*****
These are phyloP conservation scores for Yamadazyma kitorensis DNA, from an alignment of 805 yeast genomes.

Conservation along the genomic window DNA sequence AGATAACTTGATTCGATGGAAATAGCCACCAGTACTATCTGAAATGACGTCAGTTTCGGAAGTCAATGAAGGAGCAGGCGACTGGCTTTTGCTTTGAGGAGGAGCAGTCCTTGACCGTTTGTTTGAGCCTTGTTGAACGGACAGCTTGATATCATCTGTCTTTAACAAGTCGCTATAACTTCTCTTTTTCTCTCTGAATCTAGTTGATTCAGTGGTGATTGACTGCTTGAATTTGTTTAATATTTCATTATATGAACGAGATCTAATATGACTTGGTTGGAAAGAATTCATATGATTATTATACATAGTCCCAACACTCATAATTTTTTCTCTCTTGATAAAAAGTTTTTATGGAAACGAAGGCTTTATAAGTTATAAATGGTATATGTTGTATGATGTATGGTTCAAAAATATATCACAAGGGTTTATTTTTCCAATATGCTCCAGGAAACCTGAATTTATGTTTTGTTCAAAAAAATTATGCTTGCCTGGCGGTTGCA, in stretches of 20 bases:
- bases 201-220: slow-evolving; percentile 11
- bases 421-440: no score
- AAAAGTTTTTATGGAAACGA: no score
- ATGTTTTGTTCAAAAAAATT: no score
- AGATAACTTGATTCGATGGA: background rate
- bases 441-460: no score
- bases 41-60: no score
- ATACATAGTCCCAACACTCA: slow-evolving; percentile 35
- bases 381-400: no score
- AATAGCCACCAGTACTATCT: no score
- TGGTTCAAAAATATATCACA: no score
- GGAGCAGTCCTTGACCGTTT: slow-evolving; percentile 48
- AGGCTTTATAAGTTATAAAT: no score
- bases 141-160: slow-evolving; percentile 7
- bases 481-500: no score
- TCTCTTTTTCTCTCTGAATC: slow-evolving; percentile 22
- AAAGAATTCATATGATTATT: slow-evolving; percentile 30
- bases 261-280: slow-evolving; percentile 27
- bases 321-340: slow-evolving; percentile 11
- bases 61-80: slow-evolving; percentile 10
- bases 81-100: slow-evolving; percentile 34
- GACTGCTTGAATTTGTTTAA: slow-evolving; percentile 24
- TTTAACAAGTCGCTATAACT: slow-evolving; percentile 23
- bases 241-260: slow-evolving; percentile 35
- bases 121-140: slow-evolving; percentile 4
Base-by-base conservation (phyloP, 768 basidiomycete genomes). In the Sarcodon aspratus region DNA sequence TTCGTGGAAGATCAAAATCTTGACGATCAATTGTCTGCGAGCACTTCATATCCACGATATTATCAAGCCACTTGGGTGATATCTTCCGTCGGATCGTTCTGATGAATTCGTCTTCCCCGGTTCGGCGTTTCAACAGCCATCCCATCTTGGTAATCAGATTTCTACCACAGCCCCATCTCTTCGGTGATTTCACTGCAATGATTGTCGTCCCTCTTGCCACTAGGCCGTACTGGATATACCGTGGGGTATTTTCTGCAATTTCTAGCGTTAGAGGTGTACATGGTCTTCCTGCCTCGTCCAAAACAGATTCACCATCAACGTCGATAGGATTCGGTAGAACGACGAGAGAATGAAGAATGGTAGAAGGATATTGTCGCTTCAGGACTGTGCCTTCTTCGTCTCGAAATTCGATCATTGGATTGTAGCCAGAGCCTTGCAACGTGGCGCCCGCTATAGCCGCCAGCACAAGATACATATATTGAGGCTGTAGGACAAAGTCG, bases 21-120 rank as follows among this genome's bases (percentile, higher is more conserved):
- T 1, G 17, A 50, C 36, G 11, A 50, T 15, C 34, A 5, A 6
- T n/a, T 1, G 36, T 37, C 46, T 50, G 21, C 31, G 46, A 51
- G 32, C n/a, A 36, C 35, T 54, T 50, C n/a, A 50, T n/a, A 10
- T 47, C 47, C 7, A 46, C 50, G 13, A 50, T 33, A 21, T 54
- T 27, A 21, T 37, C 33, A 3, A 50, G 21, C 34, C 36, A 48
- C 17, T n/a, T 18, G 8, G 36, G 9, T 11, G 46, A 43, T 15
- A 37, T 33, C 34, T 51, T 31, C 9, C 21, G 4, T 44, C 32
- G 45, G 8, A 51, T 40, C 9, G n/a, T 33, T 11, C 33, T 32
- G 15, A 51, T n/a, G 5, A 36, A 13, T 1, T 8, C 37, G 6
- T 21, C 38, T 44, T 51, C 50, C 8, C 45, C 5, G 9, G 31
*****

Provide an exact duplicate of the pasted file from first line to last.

These are phyloP conservation scores for Yamadazyma kitorensis DNA, from an alignment of 805 yeast genomes.

Conservation along the genomic window DNA sequence AGATAACTTGATTCGATGGAAATAGCCACCAGTACTATCTGAAATGACGTCAGTTTCGGAAGTCAATGAAGGAGCAGGCGACTGGCTTTTGCTTTGAGGAGGAGCAGTCCTTGACCGTTTGTTTGAGCCTTGTTGAACGGACAGCTTGATATCATCTGTCTTTAACAAGTCGCTATAACTTCTCTTTTTCTCTCTGAATCTAGTTGATTCAGTGGTGATTGACTGCTTGAATTTGTTTAATATTTCATTATATGAACGAGATCTAATATGACTTGGTTGGAAAGAATTCATATGATTATTATACATAGTCCCAACACTCATAATTTTTTCTCTCTTGATAAAAAGTTTTTATGGAAACGAAGGCTTTATAAGTTATAAATGGTATATGTTGTATGATGTATGGTTCAAAAATATATCACAAGGGTTTATTTTTCCAATATGCTCCAGGAAACCTGAATTTATGTTTTGTTCAAAAAAATTATGCTTGCCTGGCGGTTGCA, in stretches of 20 bases:
- bases 201-220: slow-evolving; percentile 11
- bases 421-440: no score
- AAAAGTTTTTATGGAAACGA: no score
- ATGTTTTGTTCAAAAAAATT: no score
- AGATAACTTGATTCGATGGA: background rate
- bases 441-460: no score
- bases 41-60: no score
- ATACATAGTCCCAACACTCA: slow-evolving; percentile 35
- bases 381-400: no score
- AATAGCCACCAGTACTATCT: no score
- TGGTTCAAAAATATATCACA: no score
- GGAGCAGTCCTTGACCGTTT: slow-evolving; percentile 48
- AGGCTTTATAAGTTATAAAT: no score
- bases 141-160: slow-evolving; percentile 7
- bases 481-500: no score
- TCTCTTTTTCTCTCTGAATC: slow-evolving; percentile 22
- AAAGAATTCATATGATTATT: slow-evolving; percentile 30
- bases 261-280: slow-evolving; percentile 27
- bases 321-340: slow-evolving; percentile 11
- bases 61-80: slow-evolving; percentile 10
- bases 81-100: slow-evolving; percentile 34
- GACTGCTTGAATTTGTTTAA: slow-evolving; percentile 24
- TTTAACAAGTCGCTATAACT: slow-evolving; percentile 23
- bases 241-260: slow-evolving; percentile 35
- bases 121-140: slow-evolving; percentile 4
Base-by-base conservation (phyloP, 768 basidiomycete genomes). In the Sarcodon aspratus region DNA sequence TTCGTGGAAGATCAAAATCTTGACGATCAATTGTCTGCGAGCACTTCATATCCACGATATTATCAAGCCACTTGGGTGATATCTTCCGTCGGATCGTTCTGATGAATTCGTCTTCCCCGGTTCGGCGTTTCAACAGCCATCCCATCTTGGTAATCAGATTTCTACCACAGCCCCATCTCTTCGGTGATTTCACTGCAATGATTGTCGTCCCTCTTGCCACTAGGCCGTACTGGATATACCGTGGGGTATTTTCTGCAATTTCTAGCGTTAGAGGTGTACATGGTCTTCCTGCCTCGTCCAAAACAGATTCACCATCAACGTCGATAGGATTCGGTAGAACGACGAGAGAATGAAGAATGGTAGAAGGATATTGTCGCTTCAGGACTGTGCCTTCTTCGTCTCGAAATTCGATCATTGGATTGTAGCCAGAGCCTTGCAACGTGGCGCCCGCTATAGCCGCCAGCACAAGATACATATATTGAGGCTGTAGGACAAAGTCG, bases 21-120 rank as follows among this genome's bases (percentile, higher is more conserved):
- T 1, G 17, A 50, C 36, G 11, A 50, T 15, C 34, A 5, A 6
- T n/a, T 1, G 36, T 37, C 46, T 50, G 21, C 31, G 46, A 51
- G 32, C n/a, A 36, C 35, T 54, T 50, C n/a, A 50, T n/a, A 10
- T 47, C 47, C 7, A 46, C 50, G 13, A 50, T 33, A 21, T 54
- T 27, A 21, T 37, C 33, A 3, A 50, G 21, C 34, C 36, A 48
- C 17, T n/a, T 18, G 8, G 36, G 9, T 11, G 46, A 43, T 15
- A 37, T 33, C 34, T 51, T 31, C 9, C 21, G 4, T 44, C 32
- G 45, G 8, A 51, T 40, C 9, G n/a, T 33, T 11, C 33, T 32
- G 15, A 51, T n/a, G 5, A 36, A 13, T 1, T 8, C 37, G 6
- T 21, C 38, T 44, T 51, C 50, C 8, C 45, C 5, G 9, G 31